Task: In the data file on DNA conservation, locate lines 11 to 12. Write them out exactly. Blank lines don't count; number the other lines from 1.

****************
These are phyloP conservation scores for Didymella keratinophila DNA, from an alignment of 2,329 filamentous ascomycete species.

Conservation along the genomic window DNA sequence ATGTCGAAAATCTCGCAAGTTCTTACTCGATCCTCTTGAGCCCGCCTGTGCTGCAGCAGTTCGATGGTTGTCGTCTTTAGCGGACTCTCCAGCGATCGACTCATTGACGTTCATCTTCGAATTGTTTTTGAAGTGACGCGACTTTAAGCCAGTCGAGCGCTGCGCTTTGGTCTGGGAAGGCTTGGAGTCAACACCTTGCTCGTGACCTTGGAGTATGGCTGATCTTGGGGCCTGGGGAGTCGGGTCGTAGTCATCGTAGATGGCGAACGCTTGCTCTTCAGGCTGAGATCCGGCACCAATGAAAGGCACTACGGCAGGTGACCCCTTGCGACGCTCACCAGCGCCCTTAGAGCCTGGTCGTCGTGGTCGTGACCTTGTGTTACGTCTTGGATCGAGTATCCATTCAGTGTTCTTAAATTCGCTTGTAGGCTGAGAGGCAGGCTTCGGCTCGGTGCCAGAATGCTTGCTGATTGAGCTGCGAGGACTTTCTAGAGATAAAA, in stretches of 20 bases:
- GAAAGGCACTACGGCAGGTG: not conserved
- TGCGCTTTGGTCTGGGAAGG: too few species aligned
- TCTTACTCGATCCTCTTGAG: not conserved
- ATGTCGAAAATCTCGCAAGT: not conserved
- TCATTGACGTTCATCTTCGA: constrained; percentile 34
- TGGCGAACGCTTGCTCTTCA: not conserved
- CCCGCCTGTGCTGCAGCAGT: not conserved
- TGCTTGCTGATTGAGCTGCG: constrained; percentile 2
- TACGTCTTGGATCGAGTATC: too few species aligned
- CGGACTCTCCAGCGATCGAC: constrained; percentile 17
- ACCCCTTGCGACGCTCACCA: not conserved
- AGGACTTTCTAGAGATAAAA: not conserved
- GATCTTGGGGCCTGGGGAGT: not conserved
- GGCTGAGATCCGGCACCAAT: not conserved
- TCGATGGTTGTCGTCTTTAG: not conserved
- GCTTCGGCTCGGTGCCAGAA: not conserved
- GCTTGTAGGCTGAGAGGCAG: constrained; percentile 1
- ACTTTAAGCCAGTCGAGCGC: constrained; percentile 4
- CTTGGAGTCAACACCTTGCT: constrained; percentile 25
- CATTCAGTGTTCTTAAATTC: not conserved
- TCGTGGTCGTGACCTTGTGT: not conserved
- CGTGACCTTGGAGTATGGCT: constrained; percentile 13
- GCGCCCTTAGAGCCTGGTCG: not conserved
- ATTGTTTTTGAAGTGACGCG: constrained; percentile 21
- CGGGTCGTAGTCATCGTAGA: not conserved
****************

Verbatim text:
- TACGTCTTGGATCGAGTATC: too few species aligned
- CGGACTCTCCAGCGATCGAC: constrained; percentile 17